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John Surman Spaces In Between Review

Album. Released 2007.  

BBC Review

Impressively, Surman has pulled such seemingly diverse material together into an album...

John Eyles 2007

After a relatively quiet period, this promises to be an active year for John Surman, starting with this album, a follow-up to Coruscating (ECM, 1999). It again features Surman on reeds, plus bassist Chris Laurence and the string quartet Trans4mation.

Ever since Charlie Parker, meetings between jazz and classically trained musicians have had the potential to be clashes of incompatible approaches. Not here; this is an unreserved success, and credit goes to all concerned. Crucially, Surman has not over-written the string parts, including opportunities for them to improvise. Trans4mation readily seize those opportunities. They were fans of Surman’s music before coming together to play with him… and it shows. They display a flexibility that supports and accommodates the jazz players, never sounding as if they are just 'playing the dots'.

Laurence – himself having experience of orchestral playing plus decades of working with Surman – plays a pivotal role. Without any unnecessary embellishments, save a brief solo flurry on “Leaving The Harrow”, his bass is the glue that binds everything into a cohesive whole; a majestic performance. The end result combines strings with jazz more successfully than ever. In the years since Coruscating the six musicians have gelled into a proper group.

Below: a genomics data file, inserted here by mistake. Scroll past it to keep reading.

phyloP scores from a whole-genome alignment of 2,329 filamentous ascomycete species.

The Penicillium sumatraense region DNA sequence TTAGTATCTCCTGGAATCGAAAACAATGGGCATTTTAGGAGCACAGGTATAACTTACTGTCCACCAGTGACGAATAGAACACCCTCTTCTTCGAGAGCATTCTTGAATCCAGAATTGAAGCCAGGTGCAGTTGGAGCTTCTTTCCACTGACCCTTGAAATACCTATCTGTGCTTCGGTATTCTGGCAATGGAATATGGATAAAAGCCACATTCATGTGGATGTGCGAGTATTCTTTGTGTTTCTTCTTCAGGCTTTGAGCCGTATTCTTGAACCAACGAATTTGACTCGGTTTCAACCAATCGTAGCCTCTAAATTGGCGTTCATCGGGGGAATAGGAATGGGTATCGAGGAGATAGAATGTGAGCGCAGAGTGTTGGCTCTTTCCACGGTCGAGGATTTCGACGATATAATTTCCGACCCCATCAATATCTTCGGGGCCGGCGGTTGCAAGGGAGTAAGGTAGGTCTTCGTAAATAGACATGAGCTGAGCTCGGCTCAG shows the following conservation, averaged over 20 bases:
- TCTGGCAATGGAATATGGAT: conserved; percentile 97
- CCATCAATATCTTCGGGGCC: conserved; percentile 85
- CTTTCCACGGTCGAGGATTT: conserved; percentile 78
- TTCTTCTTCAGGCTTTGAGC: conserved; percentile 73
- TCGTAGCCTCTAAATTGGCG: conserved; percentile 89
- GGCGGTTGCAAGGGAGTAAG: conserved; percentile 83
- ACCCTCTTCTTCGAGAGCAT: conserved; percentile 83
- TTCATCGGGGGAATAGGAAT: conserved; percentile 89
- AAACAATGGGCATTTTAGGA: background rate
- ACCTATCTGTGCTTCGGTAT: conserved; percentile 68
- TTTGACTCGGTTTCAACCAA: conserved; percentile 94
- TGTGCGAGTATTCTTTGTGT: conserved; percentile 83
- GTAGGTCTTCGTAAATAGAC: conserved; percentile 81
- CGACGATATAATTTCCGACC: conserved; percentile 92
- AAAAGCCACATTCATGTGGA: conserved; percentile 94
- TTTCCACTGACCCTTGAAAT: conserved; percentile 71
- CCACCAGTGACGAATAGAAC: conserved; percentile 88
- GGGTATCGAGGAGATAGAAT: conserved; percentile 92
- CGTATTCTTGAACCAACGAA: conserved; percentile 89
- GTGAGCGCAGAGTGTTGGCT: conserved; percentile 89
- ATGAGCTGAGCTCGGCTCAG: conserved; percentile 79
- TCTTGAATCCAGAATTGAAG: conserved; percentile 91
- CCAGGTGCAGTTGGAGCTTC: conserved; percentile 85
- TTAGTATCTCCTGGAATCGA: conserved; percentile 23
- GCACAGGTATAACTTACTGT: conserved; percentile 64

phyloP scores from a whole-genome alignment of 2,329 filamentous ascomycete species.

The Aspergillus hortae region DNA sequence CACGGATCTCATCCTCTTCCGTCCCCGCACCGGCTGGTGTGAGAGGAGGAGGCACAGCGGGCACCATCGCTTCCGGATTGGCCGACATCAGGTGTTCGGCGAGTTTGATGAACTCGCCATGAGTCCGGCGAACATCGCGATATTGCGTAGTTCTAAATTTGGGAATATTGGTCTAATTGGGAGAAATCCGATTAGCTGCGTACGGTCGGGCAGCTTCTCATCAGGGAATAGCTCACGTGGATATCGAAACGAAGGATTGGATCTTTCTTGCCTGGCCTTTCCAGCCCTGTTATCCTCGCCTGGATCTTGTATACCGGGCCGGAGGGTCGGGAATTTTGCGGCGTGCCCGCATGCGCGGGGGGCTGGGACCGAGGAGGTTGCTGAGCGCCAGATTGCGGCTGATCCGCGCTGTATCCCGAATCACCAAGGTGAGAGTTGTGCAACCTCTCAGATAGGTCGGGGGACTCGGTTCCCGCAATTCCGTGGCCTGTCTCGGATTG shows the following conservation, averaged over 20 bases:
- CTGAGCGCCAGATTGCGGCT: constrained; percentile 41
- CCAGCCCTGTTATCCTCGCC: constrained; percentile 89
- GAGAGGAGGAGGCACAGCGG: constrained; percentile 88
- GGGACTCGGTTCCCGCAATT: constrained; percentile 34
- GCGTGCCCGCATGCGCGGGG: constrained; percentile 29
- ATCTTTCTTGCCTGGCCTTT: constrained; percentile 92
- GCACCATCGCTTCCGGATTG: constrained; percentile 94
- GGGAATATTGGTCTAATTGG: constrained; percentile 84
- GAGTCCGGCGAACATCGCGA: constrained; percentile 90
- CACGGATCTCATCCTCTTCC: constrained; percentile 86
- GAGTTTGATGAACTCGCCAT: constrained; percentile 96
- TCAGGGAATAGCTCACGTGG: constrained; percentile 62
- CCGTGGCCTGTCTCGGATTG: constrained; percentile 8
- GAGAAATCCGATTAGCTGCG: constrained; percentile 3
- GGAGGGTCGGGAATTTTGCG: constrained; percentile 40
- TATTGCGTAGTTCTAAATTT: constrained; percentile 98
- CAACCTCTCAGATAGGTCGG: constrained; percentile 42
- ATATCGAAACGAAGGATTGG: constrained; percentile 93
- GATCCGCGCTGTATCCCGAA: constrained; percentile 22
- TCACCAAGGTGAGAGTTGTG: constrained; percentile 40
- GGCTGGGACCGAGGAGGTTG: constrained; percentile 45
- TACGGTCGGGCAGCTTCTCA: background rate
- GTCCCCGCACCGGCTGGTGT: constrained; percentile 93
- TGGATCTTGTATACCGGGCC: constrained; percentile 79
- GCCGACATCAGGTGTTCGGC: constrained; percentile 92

Naturally, the dominant sound on the album is Surman; switching between baritone sax, soprano sax and bass clarinet, to give variety to the soundscape, his flowing melodic playing is as beguiling as ever. However, the title track features violinist Rita Manning playing solo; taut and compelling, it acts as the album’s centrepiece and its focus. “Now See!” which follows is in complete contrast, a typically uplifting Surman melody, the type one whistles after a couple of hearings.

Surman has also recycled several older compositions, the oldest being “Where Fortune Smiles”, first recorded with John McLaughlin in 1970 when Surman was still a wunderkind. Needless to say, this version is mellower than that one. “Mimosa”, written for a trio including oud player Anouar Brahem, still clearly displays Middle Eastern influences. Impressively, Surman has pulled such seemingly diverse material together into an album that is totally coherent and extremely listenable. A triumph.

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